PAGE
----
We report a composite extreme phenotype design using distribution of white matter hyperintensities and brain infarcts in a population-based cohort of older persons for gene-mapping of cerebral small vessel disease. We demonstrate its application in the 3C-Dijon whole exome sequencing (WES) study (n = 1924, nWESextremes = 512), with both single variant and gene-based association tests. We used other population-based cohort studies participating in the CHARGE consortium for replication, using whole exome sequencing (nWES = 2,868, nWESextremes = 956) and genome-wide genotypes (nGW = 9924, nGWextremes = 3308). We restricted our study to candidate genes known to harbour mutations for Mendelian small vessel disease: NOTCH3, HTRA1, COL4A1, COL4A2 and TREX1. We identified significant associations of a common intronic variant in HTRA1, rs2293871 using single variant association testing (Pdiscovery = 8.21 × 10-5, Preplication = 5.25 × 10-3, Pcombined = 4.72 × 10-5) and of NOTCH3 using gene-based tests (Pdiscovery = 1.61 × 10-2, Preplication = 3.99 × 10-2, Pcombined = 5.31 × 10-3). Follow-up analysis identified significant association of rs2293871 with small vessel ischaemic stroke, and two blood expression quantitative trait loci of HTRA1 in linkage disequilibrium. Additionally, we identified two participants in the 3C-Dijon cohort (0.4%) carrying heterozygote genotypes at known pathogenic variants for familial small vessel disease within NOTCH3 and HTRA1. In conclusion, our proof-of-concept study provides strong evidence that using a novel composite MRI-derived phenotype for extremes of small vessel disease can facilitate the identification of genetic variants underlying small vessel disease, both common variants and those with rare and low frequency. The findings demonstrate shared mechanisms and a continuum between genes underlying Mendelian small vessel disease and those contributing to the common, multifactorial form of the disease.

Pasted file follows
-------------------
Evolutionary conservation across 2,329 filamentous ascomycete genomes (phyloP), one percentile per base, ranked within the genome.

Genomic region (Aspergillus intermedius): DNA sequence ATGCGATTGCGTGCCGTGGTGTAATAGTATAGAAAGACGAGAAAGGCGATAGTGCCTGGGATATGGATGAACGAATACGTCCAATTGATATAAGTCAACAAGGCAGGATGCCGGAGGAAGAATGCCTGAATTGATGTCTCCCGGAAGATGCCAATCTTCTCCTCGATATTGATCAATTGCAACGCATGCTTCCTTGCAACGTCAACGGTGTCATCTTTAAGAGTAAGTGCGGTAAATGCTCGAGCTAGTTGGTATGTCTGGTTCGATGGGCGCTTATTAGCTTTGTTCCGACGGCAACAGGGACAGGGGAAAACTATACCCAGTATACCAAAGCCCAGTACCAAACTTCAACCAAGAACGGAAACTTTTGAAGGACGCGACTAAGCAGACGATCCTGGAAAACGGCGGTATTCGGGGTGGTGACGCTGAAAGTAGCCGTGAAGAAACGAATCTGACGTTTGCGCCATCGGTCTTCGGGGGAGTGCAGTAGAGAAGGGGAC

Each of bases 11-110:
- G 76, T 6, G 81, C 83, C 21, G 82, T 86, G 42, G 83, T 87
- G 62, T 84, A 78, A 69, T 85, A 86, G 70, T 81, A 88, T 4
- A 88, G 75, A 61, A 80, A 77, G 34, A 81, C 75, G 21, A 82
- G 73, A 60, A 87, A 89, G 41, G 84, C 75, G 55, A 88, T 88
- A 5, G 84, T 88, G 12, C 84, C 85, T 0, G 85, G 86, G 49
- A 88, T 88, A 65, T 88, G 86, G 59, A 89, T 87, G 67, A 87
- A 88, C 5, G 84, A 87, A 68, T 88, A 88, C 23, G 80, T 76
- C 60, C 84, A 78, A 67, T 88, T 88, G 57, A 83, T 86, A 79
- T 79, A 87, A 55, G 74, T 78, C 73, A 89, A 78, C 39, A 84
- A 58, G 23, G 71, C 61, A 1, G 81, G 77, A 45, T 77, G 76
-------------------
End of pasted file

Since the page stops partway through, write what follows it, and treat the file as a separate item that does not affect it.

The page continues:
3.
JAMA Neurol ; 76(4): 480-491, 2019 Apr 01.
Artigo em Inglês | MEDLINE | ID: mdl-30726504

RESUMO